All-in-all, I found this movie just as wonderfully entertaining as an adult as I did as a child. Yes, it did have it plot holes, inconsistencies and ridiculous science, but I found these things (mostly) easy to overlook in light of the (mostly) decent lighting, eerie atmosphere, well-paced action, decent acting, and (for its time) good special effects.

The problems I had with the movie mostly stem from the necessarily long leaps of logic and the ridiculous science, but also come from bad acting and directing. The most glaring:

The Science: I can understand a scientist trying to move objects with his mind, but to try to deliberately create a creature to house the thoughts he released? And why make it look like a brain and spinal column? Also, what the heck is sibonetics? Some of the glaring mistakes I can overlook as science and technology marching on – such as the fact that the atomic reactions simply stop after blowing up the control panel (and since when does that destroy the whole plant?). Just like destroying the control rods means only that you can shut it down, and not causing a major meltdown the likes of Chernobyl.

Logic Leaps: Murders that leave no outward physical marks, except two puncture wounds and a missing brain are caused by a mad GI? Walgate is obviously involved because of his studies of thought control? How did Cummings know that the cemetery was important?

Acting/Directing: Come on people! Just don’t stand there waiting for the slow moving brain creatures to inch closer to you and leap at you without at least trying to move away or just moving period!

Plot holes: Wow, Captain Chester is probably the most efficient secretary ever! He got all those books by Professor Walgate in a matter of minutes! Not only that, but he just the right ones too! Speaking of which, man is Major Cummings a fast reader! Why does the town not want an autopsy performed on the first victim, especially since the death is so mysterious? Is the reason simply because the want to believe it was caused by the atomic reactor? Boy that spacious mausoleum doesn’t very much oxygen and is apparently airtight as well.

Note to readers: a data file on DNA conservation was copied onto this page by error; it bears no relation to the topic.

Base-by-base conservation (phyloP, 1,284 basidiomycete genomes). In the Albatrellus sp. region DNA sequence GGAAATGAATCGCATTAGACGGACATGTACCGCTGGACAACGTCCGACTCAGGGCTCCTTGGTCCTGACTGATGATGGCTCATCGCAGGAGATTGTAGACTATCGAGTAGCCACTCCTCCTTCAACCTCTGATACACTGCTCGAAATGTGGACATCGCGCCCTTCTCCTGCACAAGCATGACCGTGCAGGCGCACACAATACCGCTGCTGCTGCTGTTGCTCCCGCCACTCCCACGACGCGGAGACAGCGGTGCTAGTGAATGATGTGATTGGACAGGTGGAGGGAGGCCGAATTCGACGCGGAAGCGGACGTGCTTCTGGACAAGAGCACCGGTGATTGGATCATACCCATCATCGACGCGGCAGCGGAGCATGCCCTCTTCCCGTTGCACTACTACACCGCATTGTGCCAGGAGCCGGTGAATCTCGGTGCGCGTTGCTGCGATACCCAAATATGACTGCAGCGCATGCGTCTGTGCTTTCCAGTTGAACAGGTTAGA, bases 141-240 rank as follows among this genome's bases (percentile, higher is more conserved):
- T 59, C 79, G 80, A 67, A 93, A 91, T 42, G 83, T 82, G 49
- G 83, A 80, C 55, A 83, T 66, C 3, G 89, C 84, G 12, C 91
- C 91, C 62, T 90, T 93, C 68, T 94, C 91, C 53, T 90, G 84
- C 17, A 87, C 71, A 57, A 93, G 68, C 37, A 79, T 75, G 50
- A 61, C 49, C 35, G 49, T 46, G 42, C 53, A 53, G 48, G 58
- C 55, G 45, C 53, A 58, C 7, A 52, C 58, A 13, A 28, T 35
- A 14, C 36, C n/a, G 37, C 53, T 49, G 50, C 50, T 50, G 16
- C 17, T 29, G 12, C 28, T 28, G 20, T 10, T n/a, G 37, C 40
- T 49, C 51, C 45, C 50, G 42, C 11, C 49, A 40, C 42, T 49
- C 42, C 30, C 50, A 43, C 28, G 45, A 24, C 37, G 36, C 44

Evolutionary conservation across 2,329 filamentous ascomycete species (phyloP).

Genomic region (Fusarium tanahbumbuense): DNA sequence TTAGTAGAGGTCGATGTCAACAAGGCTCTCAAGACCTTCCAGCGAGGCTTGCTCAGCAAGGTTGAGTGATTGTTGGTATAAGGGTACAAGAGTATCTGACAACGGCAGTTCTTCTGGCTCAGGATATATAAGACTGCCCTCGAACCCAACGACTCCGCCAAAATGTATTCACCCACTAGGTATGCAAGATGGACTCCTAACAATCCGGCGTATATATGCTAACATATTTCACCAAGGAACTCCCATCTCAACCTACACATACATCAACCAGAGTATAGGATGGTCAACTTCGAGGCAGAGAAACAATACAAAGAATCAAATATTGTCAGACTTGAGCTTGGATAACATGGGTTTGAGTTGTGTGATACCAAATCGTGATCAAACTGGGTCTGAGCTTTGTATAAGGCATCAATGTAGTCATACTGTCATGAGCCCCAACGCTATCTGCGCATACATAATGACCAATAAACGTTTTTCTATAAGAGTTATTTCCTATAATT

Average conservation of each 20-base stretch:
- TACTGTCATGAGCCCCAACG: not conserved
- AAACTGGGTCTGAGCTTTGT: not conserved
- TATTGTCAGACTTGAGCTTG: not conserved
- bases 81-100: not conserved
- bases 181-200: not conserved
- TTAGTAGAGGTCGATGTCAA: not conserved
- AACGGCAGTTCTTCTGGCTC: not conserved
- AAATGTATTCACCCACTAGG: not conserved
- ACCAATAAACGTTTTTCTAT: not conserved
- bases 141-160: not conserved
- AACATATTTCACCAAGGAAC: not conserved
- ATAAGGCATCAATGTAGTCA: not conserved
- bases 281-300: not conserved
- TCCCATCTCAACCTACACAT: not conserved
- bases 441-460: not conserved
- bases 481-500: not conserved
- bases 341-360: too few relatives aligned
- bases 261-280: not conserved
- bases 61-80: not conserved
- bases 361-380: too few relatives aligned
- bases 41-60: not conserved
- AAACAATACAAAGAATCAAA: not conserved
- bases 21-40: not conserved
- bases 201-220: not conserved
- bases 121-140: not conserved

Despite the obvious problems listed above, I really enjoy this movie. The things I like best about it are creepy atmosphere of the movie, something that lends itself rather well to the black and white filming, and is helped along by the problems with the films confusion over night and day. The buildup is handled nicely in my opinion and feels neither rushed nor dragging in pacing. The music is suitably creepy and the sound effects for the creatures works well for me as well (though slightly amusing at times). The special effects for the creatures were performed mostly through stop-animation and while rather obvious don’t detract from the films enjoyment for me. The romance angle was entirely unnecessary for the film, but I’m a sucker for them, and I liked how it progressed (even if it was rather quick – after all, they only had 74 minutes to work with!

As I said, I enjoyed the film as a child and enjoy it just as much as an adult. I still rewatch it frequently and will continue to do so for quite some time.

I love movies.

As the title says, I love movies. Most kinds. My interests can be eclectic, but mainly my interests lie mostly in Action, Science Fiction, Horror, and Comedies. Some of my favorite movies of all time include: It’s a Wonderful Life, Big Trouble in Little China, Them!, The Thing, and The Princess Bride.

Movies are entertainment. The only thing I expect out of them is to be entertained. I have a very large margin for my suspension of disbelief, and a great tolerance for plot holes, bad writing, poor acting, special effect failures – just so long as there is something entertaining about the movie (Warning! This link may suck hours out of your day!). As you have probably guessed by now, I love B-rated movies (and worse). SyFy channel movies are some of my favorites – along with MST3K. So, come along for the ride as I talk about movies and be sure to bring your popcorn.

About me.

About me. Well, what can I say about myself that doesn’t sound pretentious or self-aggrandizing? I guess the basics are best. I’m male, middle-aged chronically, and stuck between childish and adolescent mentally. I’m a cynic, pessimist, and a touch optimistic. Oh, and I can be rather lazy and sluggish when it comes to updates and such – the timing between this entry and when I created this blog being a prime example.

I have strong opinions about what I believe; and while I’m not afraid to speak my mind and defend what I believe in, I am also smart enough to realize that I don’t know everything and am open to opposing opinions and beliefs – so long as those I debate/discuss the various subjects with are the same way. Nothing will end a conversation more quickly that a closed mind and an open mouth.

I enjoy (and will write about) reading, writing, movies, and games (all kinds). I have other interests which may make their appearance when and if I decide to say something about them. This blog will be mostly about these, with occasional forays into other subjects that catch my attention or interest. I welcome all comments and am willing to discuss anything here that I haven’t closed to responses. Just keep in mind to have an open mind.